When this Washington Post article implied that FDIC Chair Sheila Bair opposes the Administration's proposal to create a new consumer protection agency, it was kind of shocking -- Bair has generally taken a tough, pro-consumer line throughout the crisis and has been the go-to federal official for holding major financial institutions accountable. After reading her testimony [PDF], it turns out that she supports creating a Consumer Financial Protection Agency, but wants to protect her own turf with two compromises:
The CFPA should have sole rule-writing authority over consumer financial products and services and the federal banking regulators should be required to examine for and enforce those standards. If the bank regulators are not performing this role properly, the CFPA should retain backup examination and enforcement authority to address any situation where it determines that a banking agency is providing insufficient supervision. By freeing the CFPA from direct supervision and enforcement of depository institutions, the CFPA would be able to focus its examination and enforcement resources on the non-bank financial providers that provide financial products and services that have not previously been subject to federal examination and clear supervisory standards.
Accordingly, the federal banking agencies should retain the authority to examine and supervise insured institutions for both consumer protection compliance and safety and soundness. The CFPA should be given the authority to examine and supervise non-bank consumer product and service providers and back-up enforcement authority over insured depository institutions.
... In addition, as the only federal regulator with exposure to all insured financial institutions, the FDIC should be represented on the CFPA Board. ... The FDIC’s direct supervision of the majority of the nation’s community banks provides it with a unique perspective and a "Main Street" orientation that resulted in it being an early proponent of affordable and sustainable mortgage loan modifications, improved economic inclusion, and the prevention of abusive lending practices. ... Some have questioned why prudential supervisors should have a position on the CFPA board when the views of the CFPA would not necessarily be reflected in the activities of the prudential supervisor. To address this criticism, the FDIC would support the addition of the CFPA Chairman as a member of our board of directors. ... this type of reciprocal arrangement could provide benefits for both safety and soundness and consumer protection regulation and supervision.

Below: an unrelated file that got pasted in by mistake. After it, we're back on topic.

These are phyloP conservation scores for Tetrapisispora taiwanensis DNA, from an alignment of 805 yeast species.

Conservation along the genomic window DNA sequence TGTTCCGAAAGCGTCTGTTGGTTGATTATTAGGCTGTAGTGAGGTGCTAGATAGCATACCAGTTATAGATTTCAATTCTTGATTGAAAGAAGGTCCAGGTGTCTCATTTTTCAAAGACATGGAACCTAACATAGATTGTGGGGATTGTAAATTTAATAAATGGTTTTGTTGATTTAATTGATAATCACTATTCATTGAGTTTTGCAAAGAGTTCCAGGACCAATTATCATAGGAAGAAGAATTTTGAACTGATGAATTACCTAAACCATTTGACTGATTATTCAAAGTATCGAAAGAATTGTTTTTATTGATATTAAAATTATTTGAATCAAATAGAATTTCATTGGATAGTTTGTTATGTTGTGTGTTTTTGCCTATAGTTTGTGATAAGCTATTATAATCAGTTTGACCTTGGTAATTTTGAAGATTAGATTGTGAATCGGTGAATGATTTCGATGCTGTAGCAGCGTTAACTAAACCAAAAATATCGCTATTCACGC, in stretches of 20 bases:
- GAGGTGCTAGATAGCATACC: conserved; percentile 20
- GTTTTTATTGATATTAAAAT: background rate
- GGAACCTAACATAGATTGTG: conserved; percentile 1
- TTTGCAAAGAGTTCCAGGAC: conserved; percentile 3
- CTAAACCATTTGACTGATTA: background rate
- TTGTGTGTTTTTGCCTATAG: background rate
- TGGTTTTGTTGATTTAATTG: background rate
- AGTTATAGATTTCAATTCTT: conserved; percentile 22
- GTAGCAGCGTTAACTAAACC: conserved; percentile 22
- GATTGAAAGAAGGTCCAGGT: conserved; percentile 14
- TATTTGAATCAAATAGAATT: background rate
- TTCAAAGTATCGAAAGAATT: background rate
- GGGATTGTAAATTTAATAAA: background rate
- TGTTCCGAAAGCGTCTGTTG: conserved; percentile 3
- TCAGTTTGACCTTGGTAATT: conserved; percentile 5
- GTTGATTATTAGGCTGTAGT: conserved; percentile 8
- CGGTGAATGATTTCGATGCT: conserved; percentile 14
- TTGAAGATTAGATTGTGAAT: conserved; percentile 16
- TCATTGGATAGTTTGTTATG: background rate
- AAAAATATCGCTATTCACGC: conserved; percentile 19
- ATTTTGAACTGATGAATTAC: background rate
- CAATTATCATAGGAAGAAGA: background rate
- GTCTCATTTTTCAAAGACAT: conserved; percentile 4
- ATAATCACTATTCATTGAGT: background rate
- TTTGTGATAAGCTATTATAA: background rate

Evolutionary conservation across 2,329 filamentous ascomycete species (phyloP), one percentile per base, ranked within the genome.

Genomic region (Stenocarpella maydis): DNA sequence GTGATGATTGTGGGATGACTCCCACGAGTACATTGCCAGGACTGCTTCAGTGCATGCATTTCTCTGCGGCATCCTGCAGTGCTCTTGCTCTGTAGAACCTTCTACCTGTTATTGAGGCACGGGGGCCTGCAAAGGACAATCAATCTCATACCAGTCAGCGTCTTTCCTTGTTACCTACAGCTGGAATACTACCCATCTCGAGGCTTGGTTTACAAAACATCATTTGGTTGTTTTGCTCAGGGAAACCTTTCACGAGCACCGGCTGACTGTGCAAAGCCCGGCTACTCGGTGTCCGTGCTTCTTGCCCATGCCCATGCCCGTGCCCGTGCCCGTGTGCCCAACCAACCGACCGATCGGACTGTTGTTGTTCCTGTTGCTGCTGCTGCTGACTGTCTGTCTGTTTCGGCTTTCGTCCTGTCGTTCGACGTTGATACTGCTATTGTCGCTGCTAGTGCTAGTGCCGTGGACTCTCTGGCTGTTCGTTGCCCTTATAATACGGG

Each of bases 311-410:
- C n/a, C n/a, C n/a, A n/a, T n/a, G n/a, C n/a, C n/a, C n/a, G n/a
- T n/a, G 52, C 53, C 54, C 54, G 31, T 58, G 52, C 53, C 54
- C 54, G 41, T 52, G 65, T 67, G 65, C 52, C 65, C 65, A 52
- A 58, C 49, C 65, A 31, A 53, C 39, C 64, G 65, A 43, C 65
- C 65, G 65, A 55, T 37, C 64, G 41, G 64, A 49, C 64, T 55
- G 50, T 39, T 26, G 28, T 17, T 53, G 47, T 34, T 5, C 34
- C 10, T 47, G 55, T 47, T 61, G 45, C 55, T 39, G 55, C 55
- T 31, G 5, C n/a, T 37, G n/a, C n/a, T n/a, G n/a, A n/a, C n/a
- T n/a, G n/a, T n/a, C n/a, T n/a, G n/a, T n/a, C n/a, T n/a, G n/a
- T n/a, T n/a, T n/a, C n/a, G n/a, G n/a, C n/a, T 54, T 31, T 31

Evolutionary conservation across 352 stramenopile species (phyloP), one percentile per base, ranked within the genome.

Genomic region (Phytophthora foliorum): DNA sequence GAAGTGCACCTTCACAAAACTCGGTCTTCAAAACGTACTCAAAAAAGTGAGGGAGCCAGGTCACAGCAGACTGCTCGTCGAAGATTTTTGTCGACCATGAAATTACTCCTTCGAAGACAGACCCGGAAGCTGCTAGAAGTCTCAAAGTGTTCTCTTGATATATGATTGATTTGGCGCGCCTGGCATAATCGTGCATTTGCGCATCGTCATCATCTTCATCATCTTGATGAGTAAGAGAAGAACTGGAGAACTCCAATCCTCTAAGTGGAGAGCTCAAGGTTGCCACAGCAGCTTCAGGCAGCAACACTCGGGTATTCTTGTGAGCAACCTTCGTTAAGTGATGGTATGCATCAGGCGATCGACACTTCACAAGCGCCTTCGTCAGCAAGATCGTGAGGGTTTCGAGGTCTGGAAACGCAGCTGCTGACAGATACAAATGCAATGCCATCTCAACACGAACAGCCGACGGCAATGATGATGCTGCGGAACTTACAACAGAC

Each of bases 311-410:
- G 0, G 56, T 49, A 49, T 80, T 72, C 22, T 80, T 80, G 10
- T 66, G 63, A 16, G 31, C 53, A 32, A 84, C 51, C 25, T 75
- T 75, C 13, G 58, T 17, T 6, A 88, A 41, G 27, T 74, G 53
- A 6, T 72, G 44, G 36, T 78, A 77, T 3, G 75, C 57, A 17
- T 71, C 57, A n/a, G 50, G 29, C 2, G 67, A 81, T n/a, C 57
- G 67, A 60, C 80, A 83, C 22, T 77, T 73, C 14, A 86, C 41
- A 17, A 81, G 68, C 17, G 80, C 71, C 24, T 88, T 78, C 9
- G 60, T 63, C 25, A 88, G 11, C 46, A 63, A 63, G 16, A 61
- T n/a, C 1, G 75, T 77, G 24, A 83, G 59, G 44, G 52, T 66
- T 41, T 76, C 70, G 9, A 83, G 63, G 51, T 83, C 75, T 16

Bair is proposing that her agency and other regulators keep their powers to actually inspect banks and enforce rules while the CFPA writes regulations and focuses its enforcement powers on currently unregulated non-bank institutions. The CFPA would still have secondary authority to inspect banks but that's a much less powerful role. While Bair's concern about the CFPA's ability to field an effective enforcement team is reasonable -- especially when it will need to address a ton of previously unregulated institutions as well as the existing regulated bank structures -- it's extremely important that CFPA has first-option enforcement capability for the rules it writes; otherwise, there will be delay as the agency tries to get regulators that are closer to the banks to enforce pro-consumer rules, and controversy when the CFPA decides to use its secondary authority to enforce the rules if the other regulators don't come through. I don't think the Administration or Barney Frank will put this in the bill.
Her second idea, that the FDIC and CFPA should exchange board members, seems smart. It can't hurt to create some information sharing incentives, and the FDIC does tend to have a consumer bent even though it lacks regulatory authority in a lot of critical areas. By definition, the FDIC regulates "consumer" banks -- depository institutions -- so it makes more sense for a stronger connection between it and CFPA without actually combining their powers into a single office, which has the effect of diluting motivation to enforce, since one aspect of the agency's mandate -- usually the consumer aspect -- inevitably falls down the priority list.
She strongly criticizes the Administration's approach to the problem of "Too Big To Fail," which empowers the Fed to impose more onerous regulations on especially large or especially interconnected financial firms. That's a much thornier issue than CFPA, and one that I've been neglecting -- more TBTF analysis forthcoming!
-- Tim Fernholz
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